Jesus said, “What is the Kingdom of God like? To what can I compare it? It is like a mustard seed that a man took and planted in the garden. When it was fully grown, it became a large bush and the birds of the sky dwelt in its branches.” Again he said, “To what shall I compare the Kingdom of God? It is like yeast that a woman took and mixed in with three measures of wheat flour until the whole batch of dough was leavened.” (Luke 13:18-21)
A mustard seed – tiny, not very impressive, average looking. But all of us know what a mustard seed can produce.
Today’s scripture has a way of turning conventional thinking on its head. In the American culture where power, wealth, and winning are so important, the parable of the mustard seed is nothing short of counter-cultural or even revolutionary. It challenges us to look through a different lens.
The kingdom of God is not a kingdom of power and might, but a reign of love. The kingdom of God (kingdom of love) comes into being by spreading from person to person and not by force. It is a quiet revolution: at first silent and imperceptible (like the mustard seed planted in the earth), but ultimately dynamic and transformative. Love is not linear, it grows exponentially.
That’s where you and I come in. That’s where you and I are so important.
The parable of the mustard seed challenges us to rethink what is possible. Even the tiniest of faith or positive action can have impact disproportionate to the “investment”.
The parable of the mustard seed allows us to visualize the future fruitfulness of our seemingly small actions on behalf of Christ whether they be small prayers, small sacrifices, or small, hidden acts of virtue. These are tiny, from the world’s perspective—not worthy of even a footnote in the annals of the relentless 24/7 news cycle, let alone a headline. And yet, hidden within these tiny acts of faith and responses to God’s grace is a great future, just as the tiny mustard seed contains in potency the largest of shrubs. Contemplating this comparison will enable us to continue committing ourselves to the small things, the things that don’t appear in the headlines, but the things that will be fruitful for an everlasting Kingdom.
As we live any day or our life, we should never discount the small things we can do: a word of love or support to our spouse, a few moments to affirm a son or daughter about something they are good at or something that they have achieved, a phone call to a friend who is grieving the death of a loved one, or even a thankful smile instead of a vacant stare as we approach the cashier in the supermarket. These are all small things, tiny things, things that could seem to have no significance. Yet they can be important because God can choose to use them to build up some person in our lives and to increase the goodness around us. We should never discount doing small things in the course of every day.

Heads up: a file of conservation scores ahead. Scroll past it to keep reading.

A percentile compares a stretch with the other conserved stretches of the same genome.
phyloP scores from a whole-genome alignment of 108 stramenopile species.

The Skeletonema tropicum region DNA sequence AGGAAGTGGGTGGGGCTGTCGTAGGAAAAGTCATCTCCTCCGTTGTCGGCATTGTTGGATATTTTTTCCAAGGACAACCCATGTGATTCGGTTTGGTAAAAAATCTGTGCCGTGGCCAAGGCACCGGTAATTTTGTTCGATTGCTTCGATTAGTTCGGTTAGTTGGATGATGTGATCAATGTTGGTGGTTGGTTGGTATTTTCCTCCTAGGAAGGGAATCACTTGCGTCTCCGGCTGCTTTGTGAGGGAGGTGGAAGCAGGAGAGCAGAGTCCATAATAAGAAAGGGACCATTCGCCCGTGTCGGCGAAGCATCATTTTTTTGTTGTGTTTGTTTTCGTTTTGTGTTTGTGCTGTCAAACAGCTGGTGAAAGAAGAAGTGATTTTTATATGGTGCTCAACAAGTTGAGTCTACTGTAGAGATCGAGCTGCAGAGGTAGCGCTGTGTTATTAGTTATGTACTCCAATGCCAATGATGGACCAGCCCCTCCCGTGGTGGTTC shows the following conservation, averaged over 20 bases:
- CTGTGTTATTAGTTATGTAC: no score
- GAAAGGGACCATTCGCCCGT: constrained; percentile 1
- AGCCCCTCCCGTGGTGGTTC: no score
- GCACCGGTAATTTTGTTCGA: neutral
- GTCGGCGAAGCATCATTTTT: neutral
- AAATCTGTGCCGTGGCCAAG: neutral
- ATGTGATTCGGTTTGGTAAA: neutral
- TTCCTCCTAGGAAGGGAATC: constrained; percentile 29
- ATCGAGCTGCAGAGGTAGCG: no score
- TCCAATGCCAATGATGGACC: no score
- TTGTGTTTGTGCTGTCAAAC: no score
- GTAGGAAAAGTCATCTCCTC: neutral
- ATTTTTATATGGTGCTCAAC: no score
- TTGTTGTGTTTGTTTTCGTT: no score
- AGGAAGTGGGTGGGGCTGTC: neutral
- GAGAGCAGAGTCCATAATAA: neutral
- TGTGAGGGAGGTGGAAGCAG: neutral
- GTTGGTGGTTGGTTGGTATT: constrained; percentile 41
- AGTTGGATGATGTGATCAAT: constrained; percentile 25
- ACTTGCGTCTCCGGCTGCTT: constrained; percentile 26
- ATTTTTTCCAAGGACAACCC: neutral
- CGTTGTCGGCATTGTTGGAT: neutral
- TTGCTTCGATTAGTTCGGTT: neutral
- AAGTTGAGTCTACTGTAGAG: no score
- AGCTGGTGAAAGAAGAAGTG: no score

But neither should we overlook the importance of receiving small things each day. For each day there are people in our lives who give us signs of love and support. How much richer our lives would be if we were open to accept those signs and take them in: the smile of our 3-year-old as we come home from work, the person who breaks to let us into traffic, a friend who says to us, “How are you? How are you really?” All of these are signs that God is using to show us that we are loved and that there are reasons for hope.
Big and flashy things always seem important. But small things matter. Things as little as a mustard seed can shape our lives. We can be the farmer who plants the mustard seed or the soil that receives it—the giver or the receiver. In both cases small things like a mustard seed can make a difference. God uses the small things in our lives to build the kingdom of God.
Prayer of The Day
“Lord Jesus, fill me with your Holy Spirit and transform me into the Christ-like holiness you desire. Let me grow in your love by reaching out in love in all things. Even the shadow of my outstretched hand shows another that I desire to act in holiness and love in all things.”
Even if at present, the kingdom seems to be one of the tiniest of seeds, we know that that tiny seed — the grain of wheat that fell to the ground and died so that it could bear fruit, Christ himself (Jn 12:24) — already contains within the fullness of the kingdom, just as a mustard seed already contains in “fertilized embryo” the full identity of the future mustard tree. Likewise, the image of the Kingdom as yeast points to us the confidence Christ has that, together with him, one or a few faith-filled hopeful Christians in a neighborhood, in a work setting, in a school, are enough to lift up the entire environment. The confidence comes from our already having received in the present in embryonic form the power of Christ’s resurrection, which has lifted up the entire fallen world.